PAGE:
Roles of depth of vocabulary knowledge in EFL learner's writing proficiency

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Roles of depth of vocabulary knowledge in EFL learner's writing proficiency

 

Author: Lin, Hua Fang
Title: Roles of depth of vocabulary knowledge in EFL learner's writing proficiency
Degree: Ph.D.
Year: 2015
Subject: Vocabulary.
Lexicology.
English language -- Writing.
Second language acquisition.
Hong Kong Polytechnic University -- Dissertations
Department: Dept. of English
Pages: 1 online resource (xviii, 313 pages)
xviii, 313 pages
Language: English
InnoPac Record: http://library.polyu.edu.hk/record=b2842443
URI: http://theses.lib.polyu.edu.hk/handle/200/8352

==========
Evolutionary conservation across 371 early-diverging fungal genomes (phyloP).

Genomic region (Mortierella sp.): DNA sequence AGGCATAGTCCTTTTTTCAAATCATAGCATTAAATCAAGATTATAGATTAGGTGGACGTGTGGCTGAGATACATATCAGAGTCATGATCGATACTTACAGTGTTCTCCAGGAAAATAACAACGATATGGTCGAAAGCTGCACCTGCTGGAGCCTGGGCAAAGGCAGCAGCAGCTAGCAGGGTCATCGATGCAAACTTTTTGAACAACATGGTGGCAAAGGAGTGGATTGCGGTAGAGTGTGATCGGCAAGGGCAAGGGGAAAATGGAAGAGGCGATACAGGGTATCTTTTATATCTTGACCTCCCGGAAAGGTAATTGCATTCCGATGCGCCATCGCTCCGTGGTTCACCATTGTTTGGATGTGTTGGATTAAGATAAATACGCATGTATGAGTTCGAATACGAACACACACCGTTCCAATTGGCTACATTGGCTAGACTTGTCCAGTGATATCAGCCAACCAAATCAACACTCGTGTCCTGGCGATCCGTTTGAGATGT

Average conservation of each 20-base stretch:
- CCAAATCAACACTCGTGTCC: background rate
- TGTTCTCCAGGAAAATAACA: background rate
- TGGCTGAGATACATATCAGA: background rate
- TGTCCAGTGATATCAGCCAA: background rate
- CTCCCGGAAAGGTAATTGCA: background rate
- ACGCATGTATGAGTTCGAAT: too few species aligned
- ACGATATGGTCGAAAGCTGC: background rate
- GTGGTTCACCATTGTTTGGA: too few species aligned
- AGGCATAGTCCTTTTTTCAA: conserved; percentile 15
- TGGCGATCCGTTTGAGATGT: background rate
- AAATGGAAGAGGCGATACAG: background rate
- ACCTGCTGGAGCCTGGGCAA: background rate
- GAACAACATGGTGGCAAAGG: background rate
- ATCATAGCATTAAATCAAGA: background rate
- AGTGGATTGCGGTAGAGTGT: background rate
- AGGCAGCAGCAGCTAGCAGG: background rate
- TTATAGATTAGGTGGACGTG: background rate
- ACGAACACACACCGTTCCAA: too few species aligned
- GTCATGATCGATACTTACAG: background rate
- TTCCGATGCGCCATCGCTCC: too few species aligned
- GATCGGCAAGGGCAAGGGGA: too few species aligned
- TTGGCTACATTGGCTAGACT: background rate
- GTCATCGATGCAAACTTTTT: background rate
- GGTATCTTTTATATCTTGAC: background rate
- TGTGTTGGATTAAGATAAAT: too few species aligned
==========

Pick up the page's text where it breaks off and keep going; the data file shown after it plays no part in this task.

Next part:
Abstract: The principal objective of the study is to examine the association between EFL (English as a foreign language) learners' depth of lexical knowledge and their writing proficiency, and the role that contextual factors play in determining that association. A total of 150 students, 67 from Hong Kong and 83 from mainland China, participated in the study. Nation's Vocabulary Levels Tests (2001), Read's Word Associates Test (1998) and a writing test were the main instruments applied within the study. Measures for assessing lexical richness in learners writing, such as lexical diversity, lexical sophistication and lexical frequency profile, were also deployed within the overall analyses. The cardinal element of the study examines whether EFL learners' depth or extensiveness of vocabulary knowledge is closely related to their writing ability; and whether the depth dimension of word knowledge can provide a distinctive prediction of their writing scores, over and above the contribution made by the breadth of lexical knowledge. In addition to this, the study also explores whether contextual factors affect the association between learners' lexical knowledge and their writing proficiency. Through in-depth investigation, the completed overall study collects both quantitative and qualitative data, originating from two vocabulary tests, a writing test, five case studies, three focus-group interviews, a questionnaire survey and a learner corpus analysis. Amongst other conclusions, the study found 1) that the depth of EFL learners' lexical knowledge provides a unique prediction of their writing scores, over and above the contribution made by the breadth of lexical knowledge ; and 2) that different language learning contexts affect the association between these learners' depth of vocabulary and their writing proficiency. The present study both traverses and fills a gap in the existing literature appertaining to the relationship between EFL learners' depth of word knowledge and their language proficiency. Importantly, the study also draws researchers' attention to the imperative influence of language learning contexts in determining the predictive power of lexical knowledge (in particular the depth of vocabulary knowledge) on learners' writing proficiency. Pedagogically, the study both confirms observations made in previous studies which suggest that the National Matriculation English Test in China cannot objectively measure candidates' writing ability, and reasserts the pressing need for fundamental examination reform in China.

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